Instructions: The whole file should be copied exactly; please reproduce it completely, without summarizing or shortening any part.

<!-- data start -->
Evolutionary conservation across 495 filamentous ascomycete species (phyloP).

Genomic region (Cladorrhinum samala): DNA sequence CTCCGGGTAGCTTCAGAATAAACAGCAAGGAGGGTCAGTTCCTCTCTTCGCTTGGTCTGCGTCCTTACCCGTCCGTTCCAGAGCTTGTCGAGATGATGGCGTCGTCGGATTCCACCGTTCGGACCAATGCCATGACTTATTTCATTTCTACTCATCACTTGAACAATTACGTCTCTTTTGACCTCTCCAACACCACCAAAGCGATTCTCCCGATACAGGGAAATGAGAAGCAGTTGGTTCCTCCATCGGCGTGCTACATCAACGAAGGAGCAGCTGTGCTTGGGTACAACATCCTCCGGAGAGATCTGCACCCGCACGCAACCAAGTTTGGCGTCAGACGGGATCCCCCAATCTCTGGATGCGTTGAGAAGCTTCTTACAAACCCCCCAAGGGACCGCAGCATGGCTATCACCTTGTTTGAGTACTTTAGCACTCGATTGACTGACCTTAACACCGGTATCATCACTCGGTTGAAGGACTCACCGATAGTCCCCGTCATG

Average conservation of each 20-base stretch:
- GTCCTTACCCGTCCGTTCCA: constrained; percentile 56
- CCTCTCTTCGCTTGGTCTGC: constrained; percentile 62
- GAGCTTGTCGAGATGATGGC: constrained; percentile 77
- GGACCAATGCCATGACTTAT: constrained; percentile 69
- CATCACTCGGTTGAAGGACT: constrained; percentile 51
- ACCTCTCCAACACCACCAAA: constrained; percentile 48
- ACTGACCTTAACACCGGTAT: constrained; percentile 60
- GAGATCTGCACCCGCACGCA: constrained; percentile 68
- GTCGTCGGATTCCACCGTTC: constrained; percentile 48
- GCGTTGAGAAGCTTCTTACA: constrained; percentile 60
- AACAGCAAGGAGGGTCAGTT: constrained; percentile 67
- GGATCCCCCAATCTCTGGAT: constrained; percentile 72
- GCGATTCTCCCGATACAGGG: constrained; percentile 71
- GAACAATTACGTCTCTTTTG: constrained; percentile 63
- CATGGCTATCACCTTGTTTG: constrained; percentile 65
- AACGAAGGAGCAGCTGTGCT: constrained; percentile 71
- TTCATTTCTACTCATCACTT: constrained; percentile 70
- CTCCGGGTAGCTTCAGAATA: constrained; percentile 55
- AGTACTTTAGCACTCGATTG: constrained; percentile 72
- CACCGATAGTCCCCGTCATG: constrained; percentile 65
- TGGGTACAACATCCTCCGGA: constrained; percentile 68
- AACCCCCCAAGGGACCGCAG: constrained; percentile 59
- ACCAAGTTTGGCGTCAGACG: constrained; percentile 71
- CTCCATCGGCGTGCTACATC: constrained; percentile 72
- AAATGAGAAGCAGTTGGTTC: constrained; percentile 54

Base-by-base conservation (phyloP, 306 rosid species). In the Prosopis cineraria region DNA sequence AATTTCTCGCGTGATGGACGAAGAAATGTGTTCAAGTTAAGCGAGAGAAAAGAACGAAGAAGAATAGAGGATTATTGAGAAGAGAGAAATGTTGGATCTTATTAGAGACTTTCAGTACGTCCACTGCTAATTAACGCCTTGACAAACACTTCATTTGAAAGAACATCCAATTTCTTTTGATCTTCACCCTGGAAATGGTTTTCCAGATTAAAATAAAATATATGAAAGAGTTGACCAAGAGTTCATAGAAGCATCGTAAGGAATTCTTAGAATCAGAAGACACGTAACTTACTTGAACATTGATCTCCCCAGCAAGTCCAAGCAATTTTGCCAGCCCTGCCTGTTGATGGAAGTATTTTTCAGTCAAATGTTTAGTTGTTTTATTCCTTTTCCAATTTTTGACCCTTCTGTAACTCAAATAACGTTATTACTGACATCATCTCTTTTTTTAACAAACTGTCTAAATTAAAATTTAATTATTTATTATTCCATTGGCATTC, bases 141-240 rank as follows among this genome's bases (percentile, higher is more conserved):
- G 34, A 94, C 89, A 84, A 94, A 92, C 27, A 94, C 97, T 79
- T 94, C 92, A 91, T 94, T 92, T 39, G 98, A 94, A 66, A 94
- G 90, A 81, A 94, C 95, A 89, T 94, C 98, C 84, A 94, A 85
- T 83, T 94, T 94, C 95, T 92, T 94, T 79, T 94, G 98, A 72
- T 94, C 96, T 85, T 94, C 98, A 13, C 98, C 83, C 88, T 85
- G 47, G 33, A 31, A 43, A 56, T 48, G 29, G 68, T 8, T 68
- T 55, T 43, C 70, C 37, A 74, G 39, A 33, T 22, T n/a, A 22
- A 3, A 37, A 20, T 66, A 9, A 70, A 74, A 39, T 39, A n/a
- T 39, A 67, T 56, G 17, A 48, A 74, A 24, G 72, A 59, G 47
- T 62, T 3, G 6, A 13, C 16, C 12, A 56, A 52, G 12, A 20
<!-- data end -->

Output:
Evolutionary conservation across 495 filamentous ascomycete species (phyloP).

Genomic region (Cladorrhinum samala): DNA sequence CTCCGGGTAGCTTCAGAATAAACAGCAAGGAGGGTCAGTTCCTCTCTTCGCTTGGTCTGCGTCCTTACCCGTCCGTTCCAGAGCTTGTCGAGATGATGGCGTCGTCGGATTCCACCGTTCGGACCAATGCCATGACTTATTTCATTTCTACTCATCACTTGAACAATTACGTCTCTTTTGACCTCTCCAACACCACCAAAGCGATTCTCCCGATACAGGGAAATGAGAAGCAGTTGGTTCCTCCATCGGCGTGCTACATCAACGAAGGAGCAGCTGTGCTTGGGTACAACATCCTCCGGAGAGATCTGCACCCGCACGCAACCAAGTTTGGCGTCAGACGGGATCCCCCAATCTCTGGATGCGTTGAGAAGCTTCTTACAAACCCCCCAAGGGACCGCAGCATGGCTATCACCTTGTTTGAGTACTTTAGCACTCGATTGACTGACCTTAACACCGGTATCATCACTCGGTTGAAGGACTCACCGATAGTCCCCGTCATG

Average conservation of each 20-base stretch:
- GTCCTTACCCGTCCGTTCCA: constrained; percentile 56
- CCTCTCTTCGCTTGGTCTGC: constrained; percentile 62
- GAGCTTGTCGAGATGATGGC: constrained; percentile 77
- GGACCAATGCCATGACTTAT: constrained; percentile 69
- CATCACTCGGTTGAAGGACT: constrained; percentile 51
- ACCTCTCCAACACCACCAAA: constrained; percentile 48
- ACTGACCTTAACACCGGTAT: constrained; percentile 60
- GAGATCTGCACCCGCACGCA: constrained; percentile 68
- GTCGTCGGATTCCACCGTTC: constrained; percentile 48
- GCGTTGAGAAGCTTCTTACA: constrained; percentile 60
- AACAGCAAGGAGGGTCAGTT: constrained; percentile 67
- GGATCCCCCAATCTCTGGAT: constrained; percentile 72
- GCGATTCTCCCGATACAGGG: constrained; percentile 71
- GAACAATTACGTCTCTTTTG: constrained; percentile 63
- CATGGCTATCACCTTGTTTG: constrained; percentile 65
- AACGAAGGAGCAGCTGTGCT: constrained; percentile 71
- TTCATTTCTACTCATCACTT: constrained; percentile 70
- CTCCGGGTAGCTTCAGAATA: constrained; percentile 55
- AGTACTTTAGCACTCGATTG: constrained; percentile 72
- CACCGATAGTCCCCGTCATG: constrained; percentile 65
- TGGGTACAACATCCTCCGGA: constrained; percentile 68
- AACCCCCCAAGGGACCGCAG: constrained; percentile 59
- ACCAAGTTTGGCGTCAGACG: constrained; percentile 71
- CTCCATCGGCGTGCTACATC: constrained; percentile 72
- AAATGAGAAGCAGTTGGTTC: constrained; percentile 54

Base-by-base conservation (phyloP, 306 rosid species). In the Prosopis cineraria region DNA sequence AATTTCTCGCGTGATGGACGAAGAAATGTGTTCAAGTTAAGCGAGAGAAAAGAACGAAGAAGAATAGAGGATTATTGAGAAGAGAGAAATGTTGGATCTTATTAGAGACTTTCAGTACGTCCACTGCTAATTAACGCCTTGACAAACACTTCATTTGAAAGAACATCCAATTTCTTTTGATCTTCACCCTGGAAATGGTTTTCCAGATTAAAATAAAATATATGAAAGAGTTGACCAAGAGTTCATAGAAGCATCGTAAGGAATTCTTAGAATCAGAAGACACGTAACTTACTTGAACATTGATCTCCCCAGCAAGTCCAAGCAATTTTGCCAGCCCTGCCTGTTGATGGAAGTATTTTTCAGTCAAATGTTTAGTTGTTTTATTCCTTTTCCAATTTTTGACCCTTCTGTAACTCAAATAACGTTATTACTGACATCATCTCTTTTTTTAACAAACTGTCTAAATTAAAATTTAATTATTTATTATTCCATTGGCATTC, bases 141-240 rank as follows among this genome's bases (percentile, higher is more conserved):
- G 34, A 94, C 89, A 84, A 94, A 92, C 27, A 94, C 97, T 79
- T 94, C 92, A 91, T 94, T 92, T 39, G 98, A 94, A 66, A 94
- G 90, A 81, A 94, C 95, A 89, T 94, C 98, C 84, A 94, A 85
- T 83, T 94, T 94, C 95, T 92, T 94, T 79, T 94, G 98, A 72
- T 94, C 96, T 85, T 94, C 98, A 13, C 98, C 83, C 88, T 85
- G 47, G 33, A 31, A 43, A 56, T 48, G 29, G 68, T 8, T 68
- T 55, T 43, C 70, C 37, A 74, G 39, A 33, T 22, T n/a, A 22
- A 3, A 37, A 20, T 66, A 9, A 70, A 74, A 39, T 39, A n/a
- T 39, A 67, T 56, G 17, A 48, A 74, A 24, G 72, A 59, G 47
- T 62, T 3, G 6, A 13, C 16, C 12, A 56, A 52, G 12, A 20